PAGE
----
· (13) Software Reliability: Best description of stack overflow that I've ever seen for a lay audience.
· (22) Product Testing and Verification: After crypto, evaluating software for security flaws is Schneier's other specialty, and he's written an awesome chapter. The author makes it very clear why it is unrealistic to expect invulnerable software, he single-handedly conducts a totally balanced debate on the merits of full disclosure, and he finishes the chapter with sage advice on approaching security product reviews with healthy skepticism.
I'm often asked to recommend introductory texts on information security, and unfortunately there really aren't that many good books for a newbie. If more books existed, I would probably give Schneier's book a 4 instead of a 5, but for now, this is one of the best. As he explains in the Afterward, his `epiphany' occurred only 12 months before completing the text-this isn't much time to become an expert in security process. His background is somewhat removed from day to day operations, and perhaps this lack of administrative experience results in a few weak areas. I suggest that the reader exercise some critical thinking and consult additional authorities when reading the following chapters:
· (4) Adversaries: his concept of computer criminals is a bit weak, pretty much lumping all transgressors into the mutually exclusive categories of `spy' or `hacker'.
· (5) Security Needs: Sof of his terminology lacks precision (perhaps inevitable when addressing a general audience). I disagree that a spoofed message represents an integrity failure, and I don't characterize audit as a requirement, but as a control.
· (15) Certificates and Credentials: He totally ignores the concept that practice statements (policies on CA and especially certificate management) provide any arbitrary level of assurance-the more stringent the rules, the higher the assurance. He doesn't discuss time stamping and other forms of third-party witnessing that can greatly strengthen a digital signature.
· (16) Security Tricks: His vehement attack on key recovery is politically extreme. The government's ill-conceived desire for key escrow should not affect the responsibility a corporation has to protect its own data. Who hasn't used an encryption product and lost a key?
· (21) Attack Trees: This is a marvelously useful idea, but he leaves the impression that these can be used to create quantifiable risk models, and I don't believe that putting information security risk in dollar value terms is practical.
Despite its length, the book is a quick read, and the informal tone makes it very approachable. It is addressed at a completely different audience than "Applied Cryptography"--it isn't a technical book--it is more of a business book. (Technical specialists would be well advised to read more business texts like this.) My copy is already well marked with highlighting and notes-this text has a lot of meat in it, and many new and useful ideas. If you find this book helpful in your job and you want to do additional reading, two complementary texts on the human aspects of infosec that I recommend are "The Process of Network Security" by Thomas Wadlow, and "Fighting Computer Crime : A New Framework for Protecting Information" by Donn B. Parker (I've reviewed both here on Amazon).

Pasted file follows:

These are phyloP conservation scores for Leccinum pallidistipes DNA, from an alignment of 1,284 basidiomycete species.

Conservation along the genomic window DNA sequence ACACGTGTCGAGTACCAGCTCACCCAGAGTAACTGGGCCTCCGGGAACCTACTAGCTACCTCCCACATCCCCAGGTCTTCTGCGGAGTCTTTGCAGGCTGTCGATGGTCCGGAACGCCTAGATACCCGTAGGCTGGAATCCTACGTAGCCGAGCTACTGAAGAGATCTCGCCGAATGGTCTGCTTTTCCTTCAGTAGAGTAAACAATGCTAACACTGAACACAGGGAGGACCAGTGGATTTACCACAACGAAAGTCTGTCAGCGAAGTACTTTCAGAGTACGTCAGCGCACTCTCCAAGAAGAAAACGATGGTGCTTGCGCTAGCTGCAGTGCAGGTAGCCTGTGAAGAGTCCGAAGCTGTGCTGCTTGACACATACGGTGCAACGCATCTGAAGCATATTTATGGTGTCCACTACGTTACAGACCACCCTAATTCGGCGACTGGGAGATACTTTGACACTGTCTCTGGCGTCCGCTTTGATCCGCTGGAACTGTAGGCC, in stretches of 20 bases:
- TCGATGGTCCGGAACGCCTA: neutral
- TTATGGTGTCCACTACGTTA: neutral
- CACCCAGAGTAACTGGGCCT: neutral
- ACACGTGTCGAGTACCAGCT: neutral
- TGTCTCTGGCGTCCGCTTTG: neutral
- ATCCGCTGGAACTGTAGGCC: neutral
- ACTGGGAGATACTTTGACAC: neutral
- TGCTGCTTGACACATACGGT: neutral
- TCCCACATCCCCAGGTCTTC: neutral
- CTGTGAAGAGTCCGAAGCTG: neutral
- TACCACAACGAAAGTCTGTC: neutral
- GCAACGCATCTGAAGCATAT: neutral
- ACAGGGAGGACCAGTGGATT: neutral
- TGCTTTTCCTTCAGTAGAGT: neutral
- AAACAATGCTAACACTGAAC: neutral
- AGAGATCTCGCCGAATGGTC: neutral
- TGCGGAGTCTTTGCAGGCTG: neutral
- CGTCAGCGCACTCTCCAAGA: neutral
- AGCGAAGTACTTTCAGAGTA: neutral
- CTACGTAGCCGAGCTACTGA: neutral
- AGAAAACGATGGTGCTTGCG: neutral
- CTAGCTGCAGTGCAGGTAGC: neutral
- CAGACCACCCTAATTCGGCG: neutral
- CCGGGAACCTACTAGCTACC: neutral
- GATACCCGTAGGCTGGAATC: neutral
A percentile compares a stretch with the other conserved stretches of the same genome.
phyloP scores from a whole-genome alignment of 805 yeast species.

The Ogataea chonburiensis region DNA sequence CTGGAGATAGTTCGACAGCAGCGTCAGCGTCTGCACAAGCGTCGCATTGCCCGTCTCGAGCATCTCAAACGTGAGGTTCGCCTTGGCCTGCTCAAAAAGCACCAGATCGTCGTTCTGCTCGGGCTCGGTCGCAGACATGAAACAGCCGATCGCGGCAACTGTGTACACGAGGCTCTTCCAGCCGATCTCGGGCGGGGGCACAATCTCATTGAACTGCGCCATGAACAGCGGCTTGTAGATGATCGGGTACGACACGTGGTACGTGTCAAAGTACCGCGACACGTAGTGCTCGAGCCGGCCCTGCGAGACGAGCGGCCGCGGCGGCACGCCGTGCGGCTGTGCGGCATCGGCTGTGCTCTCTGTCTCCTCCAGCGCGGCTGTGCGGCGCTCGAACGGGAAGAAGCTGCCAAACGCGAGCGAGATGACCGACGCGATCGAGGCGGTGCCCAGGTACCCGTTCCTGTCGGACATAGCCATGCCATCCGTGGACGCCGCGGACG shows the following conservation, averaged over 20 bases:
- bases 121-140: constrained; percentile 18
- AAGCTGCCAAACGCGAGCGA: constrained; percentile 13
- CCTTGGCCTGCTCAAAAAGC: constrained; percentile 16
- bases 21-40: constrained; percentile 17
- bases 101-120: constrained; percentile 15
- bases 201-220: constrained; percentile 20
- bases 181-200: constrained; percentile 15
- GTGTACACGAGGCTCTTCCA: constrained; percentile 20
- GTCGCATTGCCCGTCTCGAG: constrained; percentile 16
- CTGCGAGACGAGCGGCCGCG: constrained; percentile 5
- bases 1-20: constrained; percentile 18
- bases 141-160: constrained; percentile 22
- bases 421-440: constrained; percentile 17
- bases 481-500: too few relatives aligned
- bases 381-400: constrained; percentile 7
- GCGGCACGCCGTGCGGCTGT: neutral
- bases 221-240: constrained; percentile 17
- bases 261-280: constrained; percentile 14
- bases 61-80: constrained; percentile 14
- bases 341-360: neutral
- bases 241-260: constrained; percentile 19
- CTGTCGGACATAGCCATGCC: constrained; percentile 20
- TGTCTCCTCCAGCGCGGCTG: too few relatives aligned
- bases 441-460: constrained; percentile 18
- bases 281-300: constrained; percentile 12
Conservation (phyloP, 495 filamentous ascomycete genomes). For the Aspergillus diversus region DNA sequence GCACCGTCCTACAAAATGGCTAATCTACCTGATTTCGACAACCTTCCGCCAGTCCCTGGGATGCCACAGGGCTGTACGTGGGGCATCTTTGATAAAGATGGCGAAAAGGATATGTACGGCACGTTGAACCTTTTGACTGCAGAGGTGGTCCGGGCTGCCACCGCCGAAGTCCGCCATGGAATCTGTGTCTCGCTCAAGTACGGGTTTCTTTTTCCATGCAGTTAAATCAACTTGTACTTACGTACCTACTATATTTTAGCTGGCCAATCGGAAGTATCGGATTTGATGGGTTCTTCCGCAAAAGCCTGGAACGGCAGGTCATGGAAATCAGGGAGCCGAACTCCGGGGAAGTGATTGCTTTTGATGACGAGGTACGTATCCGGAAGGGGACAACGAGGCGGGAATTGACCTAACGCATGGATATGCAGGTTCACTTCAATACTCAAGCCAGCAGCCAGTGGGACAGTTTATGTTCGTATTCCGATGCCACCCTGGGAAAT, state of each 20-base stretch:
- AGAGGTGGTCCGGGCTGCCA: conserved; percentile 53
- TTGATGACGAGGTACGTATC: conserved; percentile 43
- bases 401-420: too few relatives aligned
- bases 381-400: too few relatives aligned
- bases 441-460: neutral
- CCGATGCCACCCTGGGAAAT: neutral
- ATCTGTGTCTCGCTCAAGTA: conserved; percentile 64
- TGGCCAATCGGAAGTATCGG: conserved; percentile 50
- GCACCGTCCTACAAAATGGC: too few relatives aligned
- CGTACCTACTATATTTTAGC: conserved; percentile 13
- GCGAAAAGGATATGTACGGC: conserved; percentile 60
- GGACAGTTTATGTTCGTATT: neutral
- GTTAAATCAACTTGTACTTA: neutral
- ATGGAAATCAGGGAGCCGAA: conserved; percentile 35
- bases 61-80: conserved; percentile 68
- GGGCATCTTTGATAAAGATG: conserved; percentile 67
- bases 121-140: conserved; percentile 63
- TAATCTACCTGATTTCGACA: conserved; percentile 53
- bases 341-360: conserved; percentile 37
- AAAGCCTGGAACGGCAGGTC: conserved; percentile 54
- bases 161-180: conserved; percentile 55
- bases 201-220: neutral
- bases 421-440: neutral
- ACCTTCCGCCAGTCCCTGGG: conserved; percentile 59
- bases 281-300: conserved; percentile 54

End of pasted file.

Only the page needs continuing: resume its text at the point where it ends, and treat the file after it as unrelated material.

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41 of 42 people found the following review helpful
5.0 out of 5 stars Secrets and Lies and Schneier, oh my, September 6, 2000
By A Customer
_Secrets and Lies_ is a necessary book for everyone who wonders about privacy and security on the Internet--that is to say, everyone. Schneier discusses the threats in cyberspace, the technologies to combat them, and (most importantly) the strategies that make those technologies work. It's not surprising that the technical information is solid. What might be surprising to some, though, is how lucid and funny Schneier's writing is. He doesn't talk down to readers, but you don't have to be a complete techie to understand what he's saying.
Schneier's discussion of where things are and where they're going is fascinating and informative. I was especially interested by the legal stuff--many of the laws designed to enhance security and privacy actually damage it. Read this book, make your boss read it, make your IT manager read it, and send a copy to your congresscritter. It might just help make the Net safer.
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18 of 20 people found the following review helpful
5.0 out of 5 stars Classic Schneier, August 21, 2000
By 
Ryan L. Russell (El Cerrito, CA USA) - See all my reviews
(REAL NAME)   
If you're a fan of Bruce Schneier, whether it be his live presentations, his books, or Crypto-Gram, then you'll love this book. Bruce has shifted his focus away somewhat from the deep technical details that he has in "Applied Cryptography." In this book, he delves more into the hows and whys of security, and focuses heavily on the trade-offs that reality forces security people to make. This book is a must-read for anyone responsible for making security decisions.
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16 of 18 people found the following review helpful
5.0 out of 5 stars goes past the technology, August 31, 2000
Bruce has rightfully earned his reputation by explaining the technology of security. In this book he goes past that by explaining that security is a system, a process, and does it in his typical style that makes it completely understandable and actually a fun read. If you're responsible for security matters, you may not like seeing various 'social engineering' hacks exposed, but it's information that you and everyone using a computer these days needs to be aware of. Once again, Bruce brings a straightforward style to bear and makes sometimes difficult subject matter clear to the reader.